The view to the Northeast from out hotel balcony in Singapore, room 5668, as in, Floor 56 (of 70), room 68. (Although I’d say there were really only 20 rooms on the floor that I could tell.) When we were driving in from the airport I noticed that most of the tall buildings in Singapore are painted white, which gave me a clue as to the normal colour of the sky. The weather in Singapore is incredibly gentle, 3 days in the Sun in 30+ degrees temperatures and Rob (who burns bright red in 20 minutes of Ontario Summer sun) didn’t even turn a darker shade of pink, only my face got a little redder.
A traditional old style Singapore streetfront near our hotel. You’ll notice the bright colours; in fact all the “old” buildings we saw in Singapore had shiny bright new coats of paint on their VERY well kept exteriors. Between the gentle weather and the government upkeep the whole city feels more like a theme-park than a real city. It’s like being on a hollywood set they made yesterday because everything is clean and nothing shows any wear. (Unless you look really hard.) It’s kind’ve creepy, really. I shutter to think how many Singaporeans are just employed in keeping the city clean and well maintained.
This is the “Shaw Tower”, and if you look reeeealy carefully you can see the Shaw Brothers logo at the very top. The Shaw Brothers were the makers of most of the Hong Kong Kung-Fu flicks of the 1960’s, 70’s and early 80’s and were a group of rich Hong Kong businessmen. They seem to own a couple big buildings in Singapore.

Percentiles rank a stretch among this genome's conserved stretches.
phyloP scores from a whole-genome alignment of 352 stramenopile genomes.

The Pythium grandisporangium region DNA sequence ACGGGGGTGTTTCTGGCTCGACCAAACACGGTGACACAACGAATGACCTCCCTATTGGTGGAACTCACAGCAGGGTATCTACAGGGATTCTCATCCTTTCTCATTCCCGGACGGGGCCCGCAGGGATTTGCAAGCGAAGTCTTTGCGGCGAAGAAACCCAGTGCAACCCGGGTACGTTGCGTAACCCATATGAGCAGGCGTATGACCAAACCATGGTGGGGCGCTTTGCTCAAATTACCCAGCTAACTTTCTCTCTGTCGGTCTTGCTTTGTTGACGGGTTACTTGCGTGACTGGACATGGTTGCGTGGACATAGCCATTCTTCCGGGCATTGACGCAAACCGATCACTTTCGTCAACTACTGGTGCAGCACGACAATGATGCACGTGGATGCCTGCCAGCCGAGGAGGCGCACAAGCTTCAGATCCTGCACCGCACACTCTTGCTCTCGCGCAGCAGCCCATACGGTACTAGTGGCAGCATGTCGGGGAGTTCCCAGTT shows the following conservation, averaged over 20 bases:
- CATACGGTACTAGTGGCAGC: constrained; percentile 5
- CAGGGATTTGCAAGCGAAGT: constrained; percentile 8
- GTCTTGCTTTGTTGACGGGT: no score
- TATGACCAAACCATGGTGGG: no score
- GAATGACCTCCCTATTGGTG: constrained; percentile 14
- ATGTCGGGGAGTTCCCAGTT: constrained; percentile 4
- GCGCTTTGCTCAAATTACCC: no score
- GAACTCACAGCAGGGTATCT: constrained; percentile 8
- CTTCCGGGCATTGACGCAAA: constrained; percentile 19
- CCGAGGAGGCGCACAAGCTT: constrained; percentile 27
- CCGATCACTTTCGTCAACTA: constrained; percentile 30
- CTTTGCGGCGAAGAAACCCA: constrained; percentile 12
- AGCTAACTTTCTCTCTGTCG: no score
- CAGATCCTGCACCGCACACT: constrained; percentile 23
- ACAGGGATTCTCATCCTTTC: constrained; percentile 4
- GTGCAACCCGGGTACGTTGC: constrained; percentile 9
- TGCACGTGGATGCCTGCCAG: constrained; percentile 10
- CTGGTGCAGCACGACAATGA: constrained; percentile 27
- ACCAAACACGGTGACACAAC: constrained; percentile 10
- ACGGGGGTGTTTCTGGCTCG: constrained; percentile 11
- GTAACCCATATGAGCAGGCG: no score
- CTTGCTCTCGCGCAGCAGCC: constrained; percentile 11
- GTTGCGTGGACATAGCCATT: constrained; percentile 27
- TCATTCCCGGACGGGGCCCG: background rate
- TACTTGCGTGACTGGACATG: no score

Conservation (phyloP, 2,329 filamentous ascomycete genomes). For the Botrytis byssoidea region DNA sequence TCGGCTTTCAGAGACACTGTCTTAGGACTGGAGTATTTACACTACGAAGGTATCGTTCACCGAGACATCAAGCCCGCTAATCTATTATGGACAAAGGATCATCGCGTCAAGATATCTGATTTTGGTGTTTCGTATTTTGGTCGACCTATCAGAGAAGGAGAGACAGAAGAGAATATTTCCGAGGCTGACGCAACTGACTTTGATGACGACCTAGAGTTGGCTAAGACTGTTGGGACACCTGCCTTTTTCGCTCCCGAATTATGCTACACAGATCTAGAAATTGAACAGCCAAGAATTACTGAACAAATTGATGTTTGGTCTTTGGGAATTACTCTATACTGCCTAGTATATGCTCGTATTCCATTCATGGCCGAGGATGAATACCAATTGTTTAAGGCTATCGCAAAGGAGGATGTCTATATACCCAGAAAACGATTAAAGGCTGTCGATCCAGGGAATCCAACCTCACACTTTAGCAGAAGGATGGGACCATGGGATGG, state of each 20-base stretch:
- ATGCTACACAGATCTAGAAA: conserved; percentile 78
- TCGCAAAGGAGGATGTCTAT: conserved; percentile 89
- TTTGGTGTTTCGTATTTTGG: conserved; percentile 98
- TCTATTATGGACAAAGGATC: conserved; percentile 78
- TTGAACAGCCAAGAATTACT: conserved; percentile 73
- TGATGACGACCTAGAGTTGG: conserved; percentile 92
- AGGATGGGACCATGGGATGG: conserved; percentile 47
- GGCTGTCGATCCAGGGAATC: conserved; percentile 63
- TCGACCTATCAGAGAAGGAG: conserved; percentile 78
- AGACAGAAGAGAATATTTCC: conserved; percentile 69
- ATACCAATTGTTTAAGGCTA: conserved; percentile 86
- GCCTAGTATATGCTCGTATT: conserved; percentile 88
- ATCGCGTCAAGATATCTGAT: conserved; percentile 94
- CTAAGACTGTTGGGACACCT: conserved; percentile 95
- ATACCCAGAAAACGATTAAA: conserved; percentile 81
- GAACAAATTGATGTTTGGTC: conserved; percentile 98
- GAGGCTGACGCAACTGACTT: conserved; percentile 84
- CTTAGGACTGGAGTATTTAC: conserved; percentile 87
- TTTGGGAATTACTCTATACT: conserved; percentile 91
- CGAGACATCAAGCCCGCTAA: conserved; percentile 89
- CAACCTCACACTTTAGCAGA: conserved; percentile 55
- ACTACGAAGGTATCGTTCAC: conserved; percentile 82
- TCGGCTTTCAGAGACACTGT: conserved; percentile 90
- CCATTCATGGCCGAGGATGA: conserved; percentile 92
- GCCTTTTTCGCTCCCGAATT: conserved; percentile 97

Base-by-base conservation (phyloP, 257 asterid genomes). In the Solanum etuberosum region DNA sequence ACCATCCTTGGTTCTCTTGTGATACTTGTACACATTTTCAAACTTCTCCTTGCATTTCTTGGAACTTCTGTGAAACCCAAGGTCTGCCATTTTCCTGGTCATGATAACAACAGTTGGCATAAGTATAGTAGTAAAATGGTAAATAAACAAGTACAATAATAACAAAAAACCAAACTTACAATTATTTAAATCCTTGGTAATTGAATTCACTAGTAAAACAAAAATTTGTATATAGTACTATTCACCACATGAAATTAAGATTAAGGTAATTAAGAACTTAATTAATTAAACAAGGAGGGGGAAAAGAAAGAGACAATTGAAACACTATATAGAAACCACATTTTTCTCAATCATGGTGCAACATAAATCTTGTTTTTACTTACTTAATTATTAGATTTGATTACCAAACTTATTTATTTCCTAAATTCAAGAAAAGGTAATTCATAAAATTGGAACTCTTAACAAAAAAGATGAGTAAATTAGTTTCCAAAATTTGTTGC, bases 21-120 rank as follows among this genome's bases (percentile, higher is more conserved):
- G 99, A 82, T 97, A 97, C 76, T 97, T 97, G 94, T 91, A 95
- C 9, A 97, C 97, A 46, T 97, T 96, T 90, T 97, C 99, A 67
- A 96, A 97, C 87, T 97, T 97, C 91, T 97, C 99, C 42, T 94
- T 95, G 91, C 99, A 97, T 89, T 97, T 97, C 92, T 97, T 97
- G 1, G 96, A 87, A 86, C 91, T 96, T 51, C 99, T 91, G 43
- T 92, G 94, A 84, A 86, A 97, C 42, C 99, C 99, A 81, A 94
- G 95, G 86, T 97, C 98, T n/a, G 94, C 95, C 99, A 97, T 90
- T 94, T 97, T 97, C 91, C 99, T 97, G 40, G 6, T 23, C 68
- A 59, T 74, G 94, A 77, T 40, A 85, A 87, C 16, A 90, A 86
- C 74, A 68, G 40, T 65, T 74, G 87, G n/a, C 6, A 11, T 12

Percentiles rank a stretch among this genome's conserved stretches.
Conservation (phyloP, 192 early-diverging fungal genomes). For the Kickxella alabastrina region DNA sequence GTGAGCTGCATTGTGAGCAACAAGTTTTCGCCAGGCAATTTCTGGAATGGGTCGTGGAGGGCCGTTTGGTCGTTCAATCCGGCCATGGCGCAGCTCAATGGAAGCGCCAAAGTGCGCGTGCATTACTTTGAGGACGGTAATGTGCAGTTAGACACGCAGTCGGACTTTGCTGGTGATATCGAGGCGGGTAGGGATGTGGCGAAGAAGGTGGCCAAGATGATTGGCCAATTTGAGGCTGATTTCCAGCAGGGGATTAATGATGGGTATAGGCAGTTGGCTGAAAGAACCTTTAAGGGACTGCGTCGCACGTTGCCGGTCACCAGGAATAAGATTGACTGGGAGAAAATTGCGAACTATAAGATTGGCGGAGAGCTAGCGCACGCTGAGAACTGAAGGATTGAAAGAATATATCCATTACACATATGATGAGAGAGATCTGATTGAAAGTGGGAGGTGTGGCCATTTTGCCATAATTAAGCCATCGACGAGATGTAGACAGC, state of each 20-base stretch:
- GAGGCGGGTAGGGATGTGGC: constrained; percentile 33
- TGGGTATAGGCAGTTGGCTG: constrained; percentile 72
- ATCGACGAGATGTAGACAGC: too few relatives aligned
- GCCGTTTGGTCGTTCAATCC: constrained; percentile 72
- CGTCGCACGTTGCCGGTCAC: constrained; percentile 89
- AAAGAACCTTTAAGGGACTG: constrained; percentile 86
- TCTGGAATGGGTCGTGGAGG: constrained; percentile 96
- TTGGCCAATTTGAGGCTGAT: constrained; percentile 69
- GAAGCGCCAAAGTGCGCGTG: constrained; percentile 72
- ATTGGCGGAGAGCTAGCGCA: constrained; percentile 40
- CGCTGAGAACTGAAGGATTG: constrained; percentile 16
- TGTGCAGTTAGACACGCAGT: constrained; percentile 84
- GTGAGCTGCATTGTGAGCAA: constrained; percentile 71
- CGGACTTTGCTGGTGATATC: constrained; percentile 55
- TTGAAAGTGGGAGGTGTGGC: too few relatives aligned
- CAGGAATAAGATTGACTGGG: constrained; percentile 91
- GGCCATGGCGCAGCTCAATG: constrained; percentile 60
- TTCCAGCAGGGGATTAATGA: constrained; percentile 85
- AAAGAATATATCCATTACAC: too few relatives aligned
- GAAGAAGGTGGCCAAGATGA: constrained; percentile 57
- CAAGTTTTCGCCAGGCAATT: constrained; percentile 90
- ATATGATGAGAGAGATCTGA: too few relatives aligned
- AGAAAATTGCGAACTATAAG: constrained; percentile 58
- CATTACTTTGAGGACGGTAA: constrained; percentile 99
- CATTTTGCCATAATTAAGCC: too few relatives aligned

The habourfront park near the Art Gallery is filled with these giant black statues of naked fat people in a vareity of poses (including having sex). I’m told there is also a gallery of the artist’s paintings of fat people someplace in this area as well, but managed to miss them. Not on my list of regrets.
The only picture from the Night Safari that Connie and I went to the first night in Singapore. It’s basically a zoo filled with nocternal animals which are lured into certain viewing areas by regular feedings so the tourists can see them. Some of the animals are really amazing, I saw a deer the size of a guinea pig, and a guinea pig (Capybara) the size of a small deer! This is the only picture because the animals are scared by flash photography, so none is allowed inside the park.
Monday we went to Sentosa Island, a popular tourist spot and the former military base because it controls the only entry point to the harbour from sea. Unfortunately the guns were facing seaward when the Japanese attacked from shore, which didn’t help Singapore much, and it fell into Japanese hands for about 3.5 years of WWII.